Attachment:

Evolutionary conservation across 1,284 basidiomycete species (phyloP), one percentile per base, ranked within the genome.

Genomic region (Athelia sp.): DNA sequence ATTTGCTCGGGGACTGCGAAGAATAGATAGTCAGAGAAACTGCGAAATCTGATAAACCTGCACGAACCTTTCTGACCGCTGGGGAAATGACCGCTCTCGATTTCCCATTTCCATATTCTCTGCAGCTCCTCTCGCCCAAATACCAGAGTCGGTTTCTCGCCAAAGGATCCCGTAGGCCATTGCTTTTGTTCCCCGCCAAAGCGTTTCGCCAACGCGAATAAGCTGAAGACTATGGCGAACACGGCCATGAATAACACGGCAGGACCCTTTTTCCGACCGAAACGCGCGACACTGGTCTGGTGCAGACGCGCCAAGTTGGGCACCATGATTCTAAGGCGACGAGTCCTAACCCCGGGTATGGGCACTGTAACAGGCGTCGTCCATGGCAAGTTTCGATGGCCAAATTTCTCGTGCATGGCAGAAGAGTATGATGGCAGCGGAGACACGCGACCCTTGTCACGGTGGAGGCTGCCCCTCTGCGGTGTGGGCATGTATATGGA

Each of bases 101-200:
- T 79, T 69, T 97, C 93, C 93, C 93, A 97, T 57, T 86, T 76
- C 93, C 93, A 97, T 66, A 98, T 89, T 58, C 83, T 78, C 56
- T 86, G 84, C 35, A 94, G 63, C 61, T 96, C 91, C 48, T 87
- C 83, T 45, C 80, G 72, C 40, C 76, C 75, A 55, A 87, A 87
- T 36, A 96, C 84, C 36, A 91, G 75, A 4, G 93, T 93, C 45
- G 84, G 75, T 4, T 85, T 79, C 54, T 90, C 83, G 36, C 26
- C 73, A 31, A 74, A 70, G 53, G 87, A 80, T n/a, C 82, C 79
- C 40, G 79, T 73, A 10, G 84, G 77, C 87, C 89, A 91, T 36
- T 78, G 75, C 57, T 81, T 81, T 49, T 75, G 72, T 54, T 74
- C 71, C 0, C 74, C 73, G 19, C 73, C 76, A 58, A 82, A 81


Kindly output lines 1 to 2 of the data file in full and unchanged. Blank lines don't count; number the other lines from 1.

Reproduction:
Evolutionary conservation across 1,284 basidiomycete species (phyloP), one percentile per base, ranked within the genome.

Genomic region (Athelia sp.): DNA sequence ATTTGCTCGGGGACTGCGAAGAATAGATAGTCAGAGAAACTGCGAAATCTGATAAACCTGCACGAACCTTTCTGACCGCTGGGGAAATGACCGCTCTCGATTTCCCATTTCCATATTCTCTGCAGCTCCTCTCGCCCAAATACCAGAGTCGGTTTCTCGCCAAAGGATCCCGTAGGCCATTGCTTTTGTTCCCCGCCAAAGCGTTTCGCCAACGCGAATAAGCTGAAGACTATGGCGAACACGGCCATGAATAACACGGCAGGACCCTTTTTCCGACCGAAACGCGCGACACTGGTCTGGTGCAGACGCGCCAAGTTGGGCACCATGATTCTAAGGCGACGAGTCCTAACCCCGGGTATGGGCACTGTAACAGGCGTCGTCCATGGCAAGTTTCGATGGCCAAATTTCTCGTGCATGGCAGAAGAGTATGATGGCAGCGGAGACACGCGACCCTTGTCACGGTGGAGGCTGCCCCTCTGCGGTGTGGGCATGTATATGGA